The University of Hull reviewed published clinical trial data, and unpublished data secured under Freedom of Information legislation.
They found the drugs helped only a small group of the most severely depressed, and in most cases had no more effect than taking a dummy pill.
The Royal College of Psychiatrists said the findings were "very important".
In total, the Hull team, who published their findings in the journal PLoS Medicine, reviewed data on 47 clinical trials.
They focused on drugs in the class known as Selective Serotonin Reuptake Inhibitors (SSRIs), which work by increasing levels of the mood controlling chemical serotonin in the brain.
These included fluoxetine (Prozac), venlafaxine (Efexor) and paroxetine (Seroxat) - all commonly prescribed in the UK.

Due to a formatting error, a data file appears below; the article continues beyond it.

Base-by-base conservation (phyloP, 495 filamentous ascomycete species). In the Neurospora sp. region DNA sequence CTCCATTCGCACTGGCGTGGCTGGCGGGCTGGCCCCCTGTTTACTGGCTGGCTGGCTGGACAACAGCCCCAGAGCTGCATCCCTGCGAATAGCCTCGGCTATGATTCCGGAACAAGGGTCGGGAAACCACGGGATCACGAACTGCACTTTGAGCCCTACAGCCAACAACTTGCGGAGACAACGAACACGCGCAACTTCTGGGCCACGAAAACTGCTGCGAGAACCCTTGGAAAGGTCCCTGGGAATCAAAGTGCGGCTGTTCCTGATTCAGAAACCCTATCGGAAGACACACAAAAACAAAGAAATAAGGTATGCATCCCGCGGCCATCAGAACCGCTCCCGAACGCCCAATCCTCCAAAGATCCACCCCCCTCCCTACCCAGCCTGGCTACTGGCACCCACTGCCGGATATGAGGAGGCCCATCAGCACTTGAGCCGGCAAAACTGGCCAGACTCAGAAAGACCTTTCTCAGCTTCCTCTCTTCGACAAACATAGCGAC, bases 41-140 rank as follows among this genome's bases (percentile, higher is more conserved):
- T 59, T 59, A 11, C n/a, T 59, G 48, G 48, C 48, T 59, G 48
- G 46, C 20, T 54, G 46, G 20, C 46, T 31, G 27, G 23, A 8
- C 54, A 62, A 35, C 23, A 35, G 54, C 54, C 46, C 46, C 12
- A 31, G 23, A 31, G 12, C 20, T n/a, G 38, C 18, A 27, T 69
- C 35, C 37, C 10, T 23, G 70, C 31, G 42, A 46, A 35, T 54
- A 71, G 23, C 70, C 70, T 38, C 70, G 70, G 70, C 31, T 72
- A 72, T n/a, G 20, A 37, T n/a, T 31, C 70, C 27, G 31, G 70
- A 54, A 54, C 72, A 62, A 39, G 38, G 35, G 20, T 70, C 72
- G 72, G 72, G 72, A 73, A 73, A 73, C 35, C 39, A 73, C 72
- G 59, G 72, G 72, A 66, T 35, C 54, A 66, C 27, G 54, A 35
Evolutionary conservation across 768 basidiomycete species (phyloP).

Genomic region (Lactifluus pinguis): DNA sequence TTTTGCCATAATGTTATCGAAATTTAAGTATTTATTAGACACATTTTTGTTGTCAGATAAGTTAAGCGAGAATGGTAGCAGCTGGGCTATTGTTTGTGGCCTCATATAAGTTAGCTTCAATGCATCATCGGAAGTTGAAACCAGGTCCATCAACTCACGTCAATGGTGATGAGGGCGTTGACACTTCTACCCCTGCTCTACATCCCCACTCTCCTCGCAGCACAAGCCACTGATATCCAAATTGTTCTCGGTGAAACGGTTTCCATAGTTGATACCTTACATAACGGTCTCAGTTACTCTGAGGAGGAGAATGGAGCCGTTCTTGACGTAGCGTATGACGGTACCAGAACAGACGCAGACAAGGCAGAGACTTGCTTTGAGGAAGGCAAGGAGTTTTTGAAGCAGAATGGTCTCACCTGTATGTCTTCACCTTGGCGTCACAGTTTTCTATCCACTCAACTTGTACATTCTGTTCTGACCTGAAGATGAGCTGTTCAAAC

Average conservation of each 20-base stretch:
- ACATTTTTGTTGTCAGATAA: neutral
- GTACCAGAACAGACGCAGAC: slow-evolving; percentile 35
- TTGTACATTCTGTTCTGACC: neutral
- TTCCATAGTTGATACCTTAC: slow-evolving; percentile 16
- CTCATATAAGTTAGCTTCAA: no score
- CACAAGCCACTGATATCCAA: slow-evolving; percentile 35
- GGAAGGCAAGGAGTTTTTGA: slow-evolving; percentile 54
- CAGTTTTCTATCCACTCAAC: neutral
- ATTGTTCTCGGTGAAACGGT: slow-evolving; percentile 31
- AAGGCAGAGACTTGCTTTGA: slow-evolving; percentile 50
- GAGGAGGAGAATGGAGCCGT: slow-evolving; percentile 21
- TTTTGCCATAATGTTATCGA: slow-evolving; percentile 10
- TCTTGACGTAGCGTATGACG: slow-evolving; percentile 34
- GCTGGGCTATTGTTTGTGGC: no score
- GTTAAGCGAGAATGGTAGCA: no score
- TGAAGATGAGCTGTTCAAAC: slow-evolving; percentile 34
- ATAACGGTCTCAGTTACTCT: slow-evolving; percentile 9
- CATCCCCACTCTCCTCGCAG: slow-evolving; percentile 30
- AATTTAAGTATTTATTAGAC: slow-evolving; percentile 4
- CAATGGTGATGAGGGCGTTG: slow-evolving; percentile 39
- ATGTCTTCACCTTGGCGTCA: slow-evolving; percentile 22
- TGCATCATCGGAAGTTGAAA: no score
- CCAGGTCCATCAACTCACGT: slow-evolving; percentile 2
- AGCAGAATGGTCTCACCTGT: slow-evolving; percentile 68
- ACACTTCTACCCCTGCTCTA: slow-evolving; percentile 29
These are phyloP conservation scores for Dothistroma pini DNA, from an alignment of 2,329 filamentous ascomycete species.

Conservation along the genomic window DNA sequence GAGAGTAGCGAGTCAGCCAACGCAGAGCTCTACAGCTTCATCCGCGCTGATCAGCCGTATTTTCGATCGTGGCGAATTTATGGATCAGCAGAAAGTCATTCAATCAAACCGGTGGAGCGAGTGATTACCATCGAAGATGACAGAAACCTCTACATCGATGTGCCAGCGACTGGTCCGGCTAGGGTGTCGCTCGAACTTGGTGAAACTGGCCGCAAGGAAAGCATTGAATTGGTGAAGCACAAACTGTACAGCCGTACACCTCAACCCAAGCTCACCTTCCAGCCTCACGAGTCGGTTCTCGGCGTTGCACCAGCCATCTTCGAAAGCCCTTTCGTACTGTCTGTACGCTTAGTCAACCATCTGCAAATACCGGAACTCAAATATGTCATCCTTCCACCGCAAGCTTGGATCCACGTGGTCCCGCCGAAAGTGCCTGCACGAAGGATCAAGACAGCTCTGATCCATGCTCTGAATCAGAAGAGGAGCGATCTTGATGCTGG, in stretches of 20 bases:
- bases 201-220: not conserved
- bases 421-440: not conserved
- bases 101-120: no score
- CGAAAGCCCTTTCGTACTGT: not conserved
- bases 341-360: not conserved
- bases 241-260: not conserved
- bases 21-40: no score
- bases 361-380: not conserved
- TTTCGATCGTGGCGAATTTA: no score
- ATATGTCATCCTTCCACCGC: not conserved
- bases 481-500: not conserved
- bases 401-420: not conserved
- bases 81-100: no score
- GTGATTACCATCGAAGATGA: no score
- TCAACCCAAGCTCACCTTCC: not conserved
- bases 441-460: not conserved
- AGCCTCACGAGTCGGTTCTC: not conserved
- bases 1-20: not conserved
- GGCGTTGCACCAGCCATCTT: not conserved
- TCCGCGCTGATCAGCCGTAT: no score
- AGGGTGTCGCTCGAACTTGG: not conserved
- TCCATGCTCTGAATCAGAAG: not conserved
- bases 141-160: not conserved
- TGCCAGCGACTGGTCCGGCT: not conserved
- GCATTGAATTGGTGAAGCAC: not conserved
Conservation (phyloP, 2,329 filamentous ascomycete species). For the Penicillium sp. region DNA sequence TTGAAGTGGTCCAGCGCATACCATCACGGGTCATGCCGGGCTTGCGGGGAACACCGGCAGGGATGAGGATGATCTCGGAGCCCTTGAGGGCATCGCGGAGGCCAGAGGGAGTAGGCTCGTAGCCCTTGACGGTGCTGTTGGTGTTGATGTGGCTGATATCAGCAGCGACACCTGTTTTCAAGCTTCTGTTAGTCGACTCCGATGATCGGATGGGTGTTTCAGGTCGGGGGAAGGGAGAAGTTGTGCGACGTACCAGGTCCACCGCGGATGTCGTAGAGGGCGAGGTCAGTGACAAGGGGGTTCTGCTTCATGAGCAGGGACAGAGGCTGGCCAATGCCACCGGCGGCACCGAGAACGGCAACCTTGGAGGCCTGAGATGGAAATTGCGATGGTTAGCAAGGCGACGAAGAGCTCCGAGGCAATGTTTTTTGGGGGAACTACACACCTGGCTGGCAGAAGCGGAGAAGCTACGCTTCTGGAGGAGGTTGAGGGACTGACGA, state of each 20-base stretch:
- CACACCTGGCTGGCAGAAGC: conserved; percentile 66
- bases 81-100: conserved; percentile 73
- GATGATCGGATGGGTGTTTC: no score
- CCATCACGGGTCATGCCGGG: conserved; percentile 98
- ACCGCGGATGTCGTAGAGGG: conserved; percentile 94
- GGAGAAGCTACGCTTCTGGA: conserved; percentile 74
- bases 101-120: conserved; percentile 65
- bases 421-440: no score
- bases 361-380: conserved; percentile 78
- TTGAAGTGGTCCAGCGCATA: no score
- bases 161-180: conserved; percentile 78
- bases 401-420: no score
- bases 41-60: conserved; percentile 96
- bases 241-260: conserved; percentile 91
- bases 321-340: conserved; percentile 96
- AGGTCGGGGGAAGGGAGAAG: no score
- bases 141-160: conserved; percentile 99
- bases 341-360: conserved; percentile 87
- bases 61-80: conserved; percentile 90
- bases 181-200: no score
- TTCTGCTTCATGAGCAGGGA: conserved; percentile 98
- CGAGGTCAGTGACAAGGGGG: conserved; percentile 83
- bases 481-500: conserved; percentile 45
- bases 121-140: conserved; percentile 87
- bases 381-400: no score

| || There seems little reason to prescribe anti-depressant medication to any but the most severely depressed patients |
Professor Irving Kirsch
University of Hull
The number of prescriptions for anti-depressants hit a record high in England in 2006 - even though official guidance stresses they should not be a first line treatment for mild depression.
The researchers found that even the positive effects seen on severely depressed patients were relatively small, and open to interpretation.
The seemingly good result came from the fact that these patients' response to the placebo decreased, rather than any notable increase in their response to anti-depressants.
Lead researcher Professor Irving Kirsch said: "The difference in improvement between patients taking placebos and patients taking anti-depressants is not very great.
"This means that depressed people can improve without chemical treatments.
"Given these results, there seems little reason to prescribe anti-depressant medication to any but the most severely depressed patients, unless alternative treatments have failed to provide a benefit."